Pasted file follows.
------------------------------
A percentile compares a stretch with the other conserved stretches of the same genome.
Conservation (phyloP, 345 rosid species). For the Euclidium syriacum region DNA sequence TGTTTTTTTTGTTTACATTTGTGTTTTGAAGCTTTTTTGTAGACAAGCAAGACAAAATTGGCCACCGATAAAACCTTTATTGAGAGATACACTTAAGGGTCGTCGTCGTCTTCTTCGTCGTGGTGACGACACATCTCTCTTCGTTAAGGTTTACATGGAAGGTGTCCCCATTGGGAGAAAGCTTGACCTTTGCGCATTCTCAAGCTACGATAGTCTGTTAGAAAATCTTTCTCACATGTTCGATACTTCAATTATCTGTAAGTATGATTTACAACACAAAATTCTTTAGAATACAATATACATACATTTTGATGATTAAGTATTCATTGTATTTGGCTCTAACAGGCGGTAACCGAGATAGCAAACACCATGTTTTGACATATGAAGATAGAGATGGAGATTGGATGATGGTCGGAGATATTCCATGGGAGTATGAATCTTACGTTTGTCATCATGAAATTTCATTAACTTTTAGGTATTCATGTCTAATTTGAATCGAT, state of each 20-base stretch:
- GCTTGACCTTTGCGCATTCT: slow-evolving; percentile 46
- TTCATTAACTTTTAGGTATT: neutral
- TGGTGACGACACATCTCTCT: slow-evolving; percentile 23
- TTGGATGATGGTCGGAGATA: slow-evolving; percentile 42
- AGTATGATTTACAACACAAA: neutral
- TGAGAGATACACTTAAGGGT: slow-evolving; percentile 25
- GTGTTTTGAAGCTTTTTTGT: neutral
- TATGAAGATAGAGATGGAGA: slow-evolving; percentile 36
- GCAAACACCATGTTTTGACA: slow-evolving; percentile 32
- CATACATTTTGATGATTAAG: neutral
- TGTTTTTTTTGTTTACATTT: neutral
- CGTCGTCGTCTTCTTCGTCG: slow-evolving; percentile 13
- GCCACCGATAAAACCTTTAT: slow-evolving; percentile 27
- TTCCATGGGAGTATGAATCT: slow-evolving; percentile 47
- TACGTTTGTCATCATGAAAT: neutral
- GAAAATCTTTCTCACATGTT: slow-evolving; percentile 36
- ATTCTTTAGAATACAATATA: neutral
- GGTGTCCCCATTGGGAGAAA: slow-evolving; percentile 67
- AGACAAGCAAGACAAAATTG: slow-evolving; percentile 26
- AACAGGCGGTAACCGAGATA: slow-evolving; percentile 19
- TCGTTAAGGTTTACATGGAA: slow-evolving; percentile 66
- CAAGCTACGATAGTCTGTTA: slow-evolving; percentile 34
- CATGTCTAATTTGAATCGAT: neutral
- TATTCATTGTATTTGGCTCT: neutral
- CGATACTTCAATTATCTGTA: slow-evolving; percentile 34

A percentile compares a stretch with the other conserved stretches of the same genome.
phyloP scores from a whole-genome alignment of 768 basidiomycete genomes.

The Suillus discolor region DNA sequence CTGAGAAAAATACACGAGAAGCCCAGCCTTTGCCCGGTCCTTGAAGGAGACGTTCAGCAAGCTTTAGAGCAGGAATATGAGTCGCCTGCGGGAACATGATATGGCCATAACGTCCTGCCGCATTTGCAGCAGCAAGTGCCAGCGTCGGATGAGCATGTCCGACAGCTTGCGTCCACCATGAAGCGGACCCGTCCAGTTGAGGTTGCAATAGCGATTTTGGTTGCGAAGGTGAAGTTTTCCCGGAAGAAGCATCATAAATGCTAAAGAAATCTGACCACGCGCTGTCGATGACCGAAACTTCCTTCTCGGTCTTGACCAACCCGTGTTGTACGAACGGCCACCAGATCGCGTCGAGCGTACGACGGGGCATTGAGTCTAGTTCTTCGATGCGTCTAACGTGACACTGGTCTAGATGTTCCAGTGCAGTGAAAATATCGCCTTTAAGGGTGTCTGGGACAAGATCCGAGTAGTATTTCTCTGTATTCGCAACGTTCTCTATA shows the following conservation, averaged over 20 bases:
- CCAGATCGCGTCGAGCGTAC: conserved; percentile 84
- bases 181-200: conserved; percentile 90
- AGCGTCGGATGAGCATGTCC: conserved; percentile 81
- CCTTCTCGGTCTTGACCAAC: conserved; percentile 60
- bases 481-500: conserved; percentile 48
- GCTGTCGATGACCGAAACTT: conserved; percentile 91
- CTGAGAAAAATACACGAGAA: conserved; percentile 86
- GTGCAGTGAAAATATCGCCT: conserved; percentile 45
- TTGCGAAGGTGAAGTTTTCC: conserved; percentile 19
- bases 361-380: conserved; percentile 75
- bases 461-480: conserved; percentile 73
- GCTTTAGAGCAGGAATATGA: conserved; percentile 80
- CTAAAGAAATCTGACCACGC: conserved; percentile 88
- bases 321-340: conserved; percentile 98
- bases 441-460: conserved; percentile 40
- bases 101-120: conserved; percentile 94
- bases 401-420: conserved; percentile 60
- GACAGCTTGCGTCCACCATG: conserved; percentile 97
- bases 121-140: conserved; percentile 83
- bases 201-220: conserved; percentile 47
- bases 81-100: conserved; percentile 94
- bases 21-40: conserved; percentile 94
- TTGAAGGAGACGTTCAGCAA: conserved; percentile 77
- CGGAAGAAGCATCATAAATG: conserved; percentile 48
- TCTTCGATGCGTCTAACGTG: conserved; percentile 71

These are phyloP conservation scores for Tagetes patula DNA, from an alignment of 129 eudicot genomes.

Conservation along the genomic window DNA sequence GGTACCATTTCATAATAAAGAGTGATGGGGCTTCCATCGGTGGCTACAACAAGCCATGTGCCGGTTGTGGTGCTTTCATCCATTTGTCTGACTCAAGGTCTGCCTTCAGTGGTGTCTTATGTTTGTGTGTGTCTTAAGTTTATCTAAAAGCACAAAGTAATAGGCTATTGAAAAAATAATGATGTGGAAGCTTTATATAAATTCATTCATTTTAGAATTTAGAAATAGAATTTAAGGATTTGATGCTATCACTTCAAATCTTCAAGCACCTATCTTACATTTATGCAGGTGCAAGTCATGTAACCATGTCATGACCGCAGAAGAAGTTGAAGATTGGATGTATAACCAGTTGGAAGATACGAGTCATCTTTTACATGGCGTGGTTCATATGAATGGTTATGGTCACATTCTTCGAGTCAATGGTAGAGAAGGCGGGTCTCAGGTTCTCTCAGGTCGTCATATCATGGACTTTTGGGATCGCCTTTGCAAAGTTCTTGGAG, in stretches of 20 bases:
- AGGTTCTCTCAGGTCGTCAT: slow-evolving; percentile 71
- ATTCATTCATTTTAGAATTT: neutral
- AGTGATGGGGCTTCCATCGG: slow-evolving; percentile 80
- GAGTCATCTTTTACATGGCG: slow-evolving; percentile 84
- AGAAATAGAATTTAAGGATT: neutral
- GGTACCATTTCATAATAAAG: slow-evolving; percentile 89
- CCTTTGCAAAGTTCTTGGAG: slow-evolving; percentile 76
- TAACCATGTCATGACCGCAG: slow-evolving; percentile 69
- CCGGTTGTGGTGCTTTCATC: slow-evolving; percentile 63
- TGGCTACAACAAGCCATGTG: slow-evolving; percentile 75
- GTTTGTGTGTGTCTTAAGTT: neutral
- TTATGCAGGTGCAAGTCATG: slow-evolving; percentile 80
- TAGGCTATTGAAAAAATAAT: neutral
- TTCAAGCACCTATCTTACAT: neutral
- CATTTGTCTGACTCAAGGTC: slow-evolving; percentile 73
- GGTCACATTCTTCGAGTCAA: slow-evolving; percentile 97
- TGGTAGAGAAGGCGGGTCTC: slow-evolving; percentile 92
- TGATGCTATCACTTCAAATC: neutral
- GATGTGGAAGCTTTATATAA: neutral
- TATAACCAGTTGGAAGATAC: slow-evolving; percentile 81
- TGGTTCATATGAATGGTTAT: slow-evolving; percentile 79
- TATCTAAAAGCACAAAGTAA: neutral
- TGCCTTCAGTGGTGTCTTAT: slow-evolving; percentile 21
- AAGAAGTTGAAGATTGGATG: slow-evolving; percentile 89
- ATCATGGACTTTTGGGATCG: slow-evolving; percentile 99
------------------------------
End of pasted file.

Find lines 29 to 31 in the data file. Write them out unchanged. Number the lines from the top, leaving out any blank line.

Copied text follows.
phyloP scores from a whole-genome alignment of 768 basidiomycete genomes.

The Suillus discolor region DNA sequence CTGAGAAAAATACACGAGAAGCCCAGCCTTTGCCCGGTCCTTGAAGGAGACGTTCAGCAAGCTTTAGAGCAGGAATATGAGTCGCCTGCGGGAACATGATATGGCCATAACGTCCTGCCGCATTTGCAGCAGCAAGTGCCAGCGTCGGATGAGCATGTCCGACAGCTTGCGTCCACCATGAAGCGGACCCGTCCAGTTGAGGTTGCAATAGCGATTTTGGTTGCGAAGGTGAAGTTTTCCCGGAAGAAGCATCATAAATGCTAAAGAAATCTGACCACGCGCTGTCGATGACCGAAACTTCCTTCTCGGTCTTGACCAACCCGTGTTGTACGAACGGCCACCAGATCGCGTCGAGCGTACGACGGGGCATTGAGTCTAGTTCTTCGATGCGTCTAACGTGACACTGGTCTAGATGTTCCAGTGCAGTGAAAATATCGCCTTTAAGGGTGTCTGGGACAAGATCCGAGTAGTATTTCTCTGTATTCGCAACGTTCTCTATA shows the following conservation, averaged over 20 bases:
- CCAGATCGCGTCGAGCGTAC: conserved; percentile 84